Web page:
That’s how primaries and elections work and that’s how the Oscars work too, and the outcomes are impossible to corral because they are voted on by thousands of individuals. Sure, collectively “they” are the Academy. But as individual members of the film community, “they” are not a herd of obedient, like-minded sheep. They are also:
The DGA — 17,500
The PGA — 8,000
The SAG — 120,000
The Golden Globes, the National Board of Review, the AFI, a multitude of film critics groups, audiences, ticket-buyers — each of these plays a part in what films gather momentum and begin to cluster and rise to the top at the end of the year as consensus picks. It’s interesting to see how they may differ, but what matters is where they all agree.
When we talk about a consensus vote of thousands, we’re really talking about what movies the most people like best. The bigger the sample size, the more reliable their choices are in determining the lists they make of what’s “best.”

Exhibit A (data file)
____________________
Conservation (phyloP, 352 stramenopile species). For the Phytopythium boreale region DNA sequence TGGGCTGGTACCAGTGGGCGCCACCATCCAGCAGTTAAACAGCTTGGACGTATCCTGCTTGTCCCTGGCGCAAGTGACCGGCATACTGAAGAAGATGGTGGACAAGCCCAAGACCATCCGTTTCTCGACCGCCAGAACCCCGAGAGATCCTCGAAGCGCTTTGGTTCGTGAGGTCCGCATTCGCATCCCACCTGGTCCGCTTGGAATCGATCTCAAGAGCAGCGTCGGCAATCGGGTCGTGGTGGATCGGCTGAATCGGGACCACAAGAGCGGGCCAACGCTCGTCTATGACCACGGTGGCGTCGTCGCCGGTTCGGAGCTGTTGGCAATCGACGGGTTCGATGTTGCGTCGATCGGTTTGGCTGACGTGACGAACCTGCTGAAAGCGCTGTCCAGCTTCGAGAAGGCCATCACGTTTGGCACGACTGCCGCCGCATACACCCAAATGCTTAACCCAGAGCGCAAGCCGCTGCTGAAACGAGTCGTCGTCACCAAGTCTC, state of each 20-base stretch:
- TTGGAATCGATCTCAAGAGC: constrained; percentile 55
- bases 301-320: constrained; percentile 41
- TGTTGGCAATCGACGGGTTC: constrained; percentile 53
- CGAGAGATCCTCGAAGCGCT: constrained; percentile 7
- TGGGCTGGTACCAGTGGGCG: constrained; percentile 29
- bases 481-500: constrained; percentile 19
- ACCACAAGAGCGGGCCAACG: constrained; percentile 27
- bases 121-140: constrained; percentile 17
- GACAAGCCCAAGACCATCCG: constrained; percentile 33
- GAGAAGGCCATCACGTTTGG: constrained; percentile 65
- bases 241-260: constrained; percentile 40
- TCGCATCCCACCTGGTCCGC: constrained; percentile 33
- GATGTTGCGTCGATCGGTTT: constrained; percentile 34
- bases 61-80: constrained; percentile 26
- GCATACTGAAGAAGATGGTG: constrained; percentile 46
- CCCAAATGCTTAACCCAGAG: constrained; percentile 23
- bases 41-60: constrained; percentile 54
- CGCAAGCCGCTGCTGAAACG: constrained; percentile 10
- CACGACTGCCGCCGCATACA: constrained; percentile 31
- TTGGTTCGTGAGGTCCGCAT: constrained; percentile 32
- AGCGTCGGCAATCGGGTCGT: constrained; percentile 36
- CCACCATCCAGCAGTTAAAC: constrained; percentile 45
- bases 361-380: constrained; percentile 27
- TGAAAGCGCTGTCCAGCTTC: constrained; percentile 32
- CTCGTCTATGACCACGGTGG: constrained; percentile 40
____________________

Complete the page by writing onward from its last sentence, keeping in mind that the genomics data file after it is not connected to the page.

The Producers Guild and the Screen Actors Guild are both more diverse across the board, in terms of a balance of women and people of color that reflects the civilian population. More than the Academy, to be sure. But in general, it stands to reason that the larger groups are a much more accurate demographic mirror of the entire country (the 2010 census found 72% of the U.S. population is white, 61% are non-Hispanic white.) The 9000 Oscar voters are currently not that. But among the 250,000 people who work in the industry at large, the ratios are much better, and the balance is improving year by year.
In the past ten years, two films by black directors have won Best Picture: Moonlight and 12 Years a Slave. Five out of the past ten Best Director winners are from Mexico (okay, two of those winners have won twice, but even that is reason to celebrate). Ang Lee has won two Oscars. On the gender side of the issue, Kathryn Bigelow won Best Director and Best Picture in 2009.